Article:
Shutterstock/Michael Pettigrew

Five years, no kids: Was something wrong with us?

Three years into their marriage, Saurabh* and Shivani* were being constantly interrogated about why they weren’t having a child. Tired of it all, they decided to try for a child, but it wasn't as easy as the world had led them to believe.

Blissful marriage, almost

I met Saurabh through a relative, who had suggested his name to my mom when she was ‘looking’ for a match for me. We met at my place, in the presence of our parents and ‘dated’ each other for one year before tying the knot. I found a friend in Saurabh, who loved me and helped me build an independent career. He also shared household work, helping me with the cooking and dropping me to my college – where I worked as a lecturer. And my day could never really begin without his wonderful coffee.

We were living in a world of our own, loving each other and enjoying our lives. We used to work hard all week and look forward to the weekend when we would go out to watch movies, eat out and even have holidays in the hills. How three years passed, we never realised. The question of having a child was at the back of our minds. But we never zeroed in on a time.

I was 29 and Saurabh was 32 when we got married. We decided to delay the entry of a child into our lives for a couple of years because we both wanted to enjoy our lives with each other first. We both were content with our decision until one day when my mother-in-law visited us and shed tears of despair. She wanted to cuddle her grandchild and told us that she could not wait any longer. It was time to have a child, she told us. And as if she had opened the floodgates – no relatives or friends would now pass the opportunity to ask us why we were not having a child! When do we get to be grandparents, uncles or aunts – they would constantly badger. Caving into the never-ending nagging, we decided to start trying. And just like that, our ‘blissful’ married life was no more.

Whose fault is it

Our weekends were now spent having sex, trying to conceive a baby. We were always talking about my next fertile period. The dates we should ‘try’ were the only dates on our minds now. What to Expect was now a bedtime read and the movies such as Nine Months played on our video player, almost on a loop.

We had lots of sex for the next two years. But my periods continued to come without fail.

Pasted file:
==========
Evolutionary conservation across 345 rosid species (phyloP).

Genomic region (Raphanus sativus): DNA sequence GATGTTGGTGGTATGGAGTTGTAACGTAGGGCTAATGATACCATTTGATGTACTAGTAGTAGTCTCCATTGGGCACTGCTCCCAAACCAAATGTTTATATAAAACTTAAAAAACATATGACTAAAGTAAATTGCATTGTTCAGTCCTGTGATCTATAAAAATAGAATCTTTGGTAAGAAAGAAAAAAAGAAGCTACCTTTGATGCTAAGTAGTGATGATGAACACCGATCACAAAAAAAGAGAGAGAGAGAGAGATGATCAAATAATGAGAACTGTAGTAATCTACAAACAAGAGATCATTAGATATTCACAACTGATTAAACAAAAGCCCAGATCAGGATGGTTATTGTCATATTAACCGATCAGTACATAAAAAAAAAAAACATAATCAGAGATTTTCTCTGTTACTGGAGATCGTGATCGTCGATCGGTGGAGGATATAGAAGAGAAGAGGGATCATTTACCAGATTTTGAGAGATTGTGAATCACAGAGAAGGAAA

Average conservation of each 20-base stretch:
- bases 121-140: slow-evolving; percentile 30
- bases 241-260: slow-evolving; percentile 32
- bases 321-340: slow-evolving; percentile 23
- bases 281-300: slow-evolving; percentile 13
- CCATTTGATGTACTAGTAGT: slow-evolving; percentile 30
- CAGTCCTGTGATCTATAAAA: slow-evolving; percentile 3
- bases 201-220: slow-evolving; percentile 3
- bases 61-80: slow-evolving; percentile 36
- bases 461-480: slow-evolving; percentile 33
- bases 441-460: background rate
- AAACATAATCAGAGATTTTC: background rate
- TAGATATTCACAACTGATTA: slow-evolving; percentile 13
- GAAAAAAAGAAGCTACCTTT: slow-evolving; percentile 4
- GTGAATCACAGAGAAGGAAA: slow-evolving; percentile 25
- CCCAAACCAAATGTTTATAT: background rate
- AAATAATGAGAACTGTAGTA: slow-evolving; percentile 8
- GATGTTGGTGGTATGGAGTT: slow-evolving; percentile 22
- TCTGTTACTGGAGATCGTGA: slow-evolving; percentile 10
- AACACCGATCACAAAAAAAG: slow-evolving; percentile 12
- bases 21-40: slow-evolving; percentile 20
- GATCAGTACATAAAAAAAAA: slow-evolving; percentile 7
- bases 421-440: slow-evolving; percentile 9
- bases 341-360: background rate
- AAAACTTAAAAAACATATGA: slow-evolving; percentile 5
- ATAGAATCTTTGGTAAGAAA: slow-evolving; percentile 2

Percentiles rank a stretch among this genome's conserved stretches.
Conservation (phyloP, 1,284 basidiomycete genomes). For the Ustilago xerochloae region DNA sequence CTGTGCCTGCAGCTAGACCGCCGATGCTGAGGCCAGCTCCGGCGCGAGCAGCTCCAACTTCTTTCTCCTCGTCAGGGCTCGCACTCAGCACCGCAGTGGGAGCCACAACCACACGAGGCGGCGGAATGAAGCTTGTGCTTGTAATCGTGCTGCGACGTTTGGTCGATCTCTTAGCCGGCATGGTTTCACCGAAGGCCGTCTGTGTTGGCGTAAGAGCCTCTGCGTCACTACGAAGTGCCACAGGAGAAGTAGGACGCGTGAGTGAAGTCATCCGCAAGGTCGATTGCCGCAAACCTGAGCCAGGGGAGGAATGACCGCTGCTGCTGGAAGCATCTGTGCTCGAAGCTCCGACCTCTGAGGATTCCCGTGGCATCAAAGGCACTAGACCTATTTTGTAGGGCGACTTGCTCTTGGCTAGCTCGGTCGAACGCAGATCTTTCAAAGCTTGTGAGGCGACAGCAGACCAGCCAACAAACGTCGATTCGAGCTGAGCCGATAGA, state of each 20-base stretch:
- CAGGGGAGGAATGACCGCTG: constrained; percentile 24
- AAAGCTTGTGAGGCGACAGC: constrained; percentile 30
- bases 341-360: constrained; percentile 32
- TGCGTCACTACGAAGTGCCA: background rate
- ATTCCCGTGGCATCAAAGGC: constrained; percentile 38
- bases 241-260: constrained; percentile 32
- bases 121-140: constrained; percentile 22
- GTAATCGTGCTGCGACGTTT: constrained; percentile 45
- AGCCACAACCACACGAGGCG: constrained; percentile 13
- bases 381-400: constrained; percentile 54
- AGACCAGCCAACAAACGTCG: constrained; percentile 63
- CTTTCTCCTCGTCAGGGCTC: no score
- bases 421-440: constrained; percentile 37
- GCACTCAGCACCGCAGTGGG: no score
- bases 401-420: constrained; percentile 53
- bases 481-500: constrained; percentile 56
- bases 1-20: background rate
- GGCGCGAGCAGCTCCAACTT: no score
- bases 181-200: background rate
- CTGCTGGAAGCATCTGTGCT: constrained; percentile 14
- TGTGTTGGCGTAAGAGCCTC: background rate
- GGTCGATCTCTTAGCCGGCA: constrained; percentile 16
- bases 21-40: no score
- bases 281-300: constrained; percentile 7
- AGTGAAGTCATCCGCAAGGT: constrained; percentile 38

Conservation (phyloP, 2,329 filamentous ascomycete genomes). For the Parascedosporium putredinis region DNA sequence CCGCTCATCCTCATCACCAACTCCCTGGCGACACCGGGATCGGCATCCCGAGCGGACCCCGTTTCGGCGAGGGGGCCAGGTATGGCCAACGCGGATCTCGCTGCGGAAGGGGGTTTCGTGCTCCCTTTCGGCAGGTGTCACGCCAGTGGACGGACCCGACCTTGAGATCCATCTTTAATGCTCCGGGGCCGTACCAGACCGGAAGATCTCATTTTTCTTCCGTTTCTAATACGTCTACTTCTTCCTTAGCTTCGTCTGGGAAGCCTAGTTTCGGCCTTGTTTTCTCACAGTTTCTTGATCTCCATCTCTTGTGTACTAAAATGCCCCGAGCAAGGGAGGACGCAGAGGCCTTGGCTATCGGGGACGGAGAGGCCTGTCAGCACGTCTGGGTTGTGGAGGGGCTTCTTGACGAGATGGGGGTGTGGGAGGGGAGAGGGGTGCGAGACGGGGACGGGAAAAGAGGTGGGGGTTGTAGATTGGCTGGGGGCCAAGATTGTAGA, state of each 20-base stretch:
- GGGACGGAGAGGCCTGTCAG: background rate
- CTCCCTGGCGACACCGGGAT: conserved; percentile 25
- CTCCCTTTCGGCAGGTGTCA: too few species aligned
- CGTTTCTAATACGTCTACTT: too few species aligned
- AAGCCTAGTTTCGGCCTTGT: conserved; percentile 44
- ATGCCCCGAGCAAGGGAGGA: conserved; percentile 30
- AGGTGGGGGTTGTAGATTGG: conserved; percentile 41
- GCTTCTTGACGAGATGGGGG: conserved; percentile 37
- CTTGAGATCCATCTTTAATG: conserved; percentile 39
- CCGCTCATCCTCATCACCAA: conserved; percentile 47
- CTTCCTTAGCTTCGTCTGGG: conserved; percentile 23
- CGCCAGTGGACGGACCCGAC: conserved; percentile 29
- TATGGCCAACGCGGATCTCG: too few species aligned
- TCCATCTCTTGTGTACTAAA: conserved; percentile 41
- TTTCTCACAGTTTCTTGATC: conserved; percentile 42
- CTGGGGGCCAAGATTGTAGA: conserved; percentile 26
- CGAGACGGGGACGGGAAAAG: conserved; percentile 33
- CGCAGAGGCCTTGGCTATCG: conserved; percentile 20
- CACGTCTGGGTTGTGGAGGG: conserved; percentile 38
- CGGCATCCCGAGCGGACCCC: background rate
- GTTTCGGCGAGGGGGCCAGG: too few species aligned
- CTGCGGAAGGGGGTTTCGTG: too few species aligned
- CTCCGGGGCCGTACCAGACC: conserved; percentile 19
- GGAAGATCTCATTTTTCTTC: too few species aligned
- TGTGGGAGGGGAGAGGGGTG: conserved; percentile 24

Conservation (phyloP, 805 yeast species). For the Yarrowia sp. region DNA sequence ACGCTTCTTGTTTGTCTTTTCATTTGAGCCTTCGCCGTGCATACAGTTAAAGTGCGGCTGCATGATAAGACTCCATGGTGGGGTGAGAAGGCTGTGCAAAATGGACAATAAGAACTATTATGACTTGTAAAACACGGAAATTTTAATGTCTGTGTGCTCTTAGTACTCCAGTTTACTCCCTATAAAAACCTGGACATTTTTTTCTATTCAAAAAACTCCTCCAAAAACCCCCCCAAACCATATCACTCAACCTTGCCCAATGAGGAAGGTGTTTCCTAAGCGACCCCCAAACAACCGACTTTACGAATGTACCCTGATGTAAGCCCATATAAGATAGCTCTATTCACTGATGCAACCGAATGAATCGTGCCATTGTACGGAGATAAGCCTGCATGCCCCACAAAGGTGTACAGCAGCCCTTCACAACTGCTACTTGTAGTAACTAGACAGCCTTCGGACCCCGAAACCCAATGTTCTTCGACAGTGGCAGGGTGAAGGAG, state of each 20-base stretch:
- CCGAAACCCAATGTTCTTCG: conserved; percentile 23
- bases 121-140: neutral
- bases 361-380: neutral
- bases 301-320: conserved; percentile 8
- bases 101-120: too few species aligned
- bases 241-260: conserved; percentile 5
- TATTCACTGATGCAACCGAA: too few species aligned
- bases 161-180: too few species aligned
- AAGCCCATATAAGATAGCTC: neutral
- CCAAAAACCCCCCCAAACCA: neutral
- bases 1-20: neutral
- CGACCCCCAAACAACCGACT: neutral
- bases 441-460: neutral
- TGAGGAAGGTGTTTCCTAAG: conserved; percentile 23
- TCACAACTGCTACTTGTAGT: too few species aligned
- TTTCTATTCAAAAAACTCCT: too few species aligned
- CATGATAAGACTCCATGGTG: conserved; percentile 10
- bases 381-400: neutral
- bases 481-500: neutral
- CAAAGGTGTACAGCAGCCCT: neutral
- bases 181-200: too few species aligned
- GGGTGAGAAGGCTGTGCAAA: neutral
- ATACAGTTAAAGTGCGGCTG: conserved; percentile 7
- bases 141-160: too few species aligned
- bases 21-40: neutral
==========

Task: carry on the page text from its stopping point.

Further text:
One day we were so exasperated that we decided to visit a doctor to find out what was wrong with us. He advised us to get fertility tests done and we found out that Saurabh had a low sperm count.

It took a lot of effort for us to accept that one of us was infertile. And it even took more efforts to share the reports with our parents. It was not Saurabh’s fault as he had no control over the situation but it was embarrassing for him. But if I was sure of anything at this point, it was my love for him, which grew stronger with each passing day. We were together in this and decided to solve the situation than just cry about it.

The biological way

For the first few weeks, we could not sleep much because of the stress. Saurabh and I were in no mood to make love either as we had had so much sex in last two years that we almost forgot what it was like to have sex without any motive! But we both still cuddled each other and slept. One Sunday morning, we decided to explore other options.

The doctor told us that we could either go ahead with IVF or adopt a child. We decided to share the options with our family. There was a lot of pressure from our family members to take the IVF route. But we decided to be practical.

A session of IVF would have cost a bomb. It would have also required me to take off from work, not only during the process of conception but also thereafter. And even after a complete cycle of IVF, there was no guarantee that I would get pregnant. If the process failed, we would have to just start all over again and wait. Was I ready for any of this?

No different to bearing my own

No, I finally decided. I had waited long enough to get pregnant. I did not have the patience anymore. Saurabh too agreed. Marriage is not just about having kids, we both felt. It is to live a life together and in this pursuit to have a child, we had almost forgotten to do just that.

After much thought, we decided to adopt a child. But rather than rushing through the application forms we took our time with the process - leafing through documents, applying at specific institutes, applying for leave from work, hiring help and building a room for our new baby. It took us around nine months to get through the process and when our baby came to us it felt no different to bearing one in my own belly.

Not many people are willing to adopt a child. Questions about caste, skin colour and genetic diseases come up. Saurabh and I knew we too would face many questions but we used the prep time to take our families through the process and set their expectations.

Sharanya came to us as a healthy toddler and we couldn’t have been happier. She was also an instant hit –  both her grandmothers waiting patiently for their turn to cuddle their granddaughter to sleep.

Names changed.

Persons in the picture are models.

Is it really important for all married couples to have a child? Share your views with Love Matters on our Facebook page. If you have a specific question, please visit our discussion forum - Let’s Talk.

About the author: Arpit Chhikara loves to read, write, draw and take long walks while listening to podcasts. Besides writing on various themes related to SRHR, he also works in the alternative education domain. When not at home, you can find him living in lesser-known places in India. You can check him on Instagram.

Did you find this useful?

Add new comment


  • Allowed HTML tags: <a href hreflang>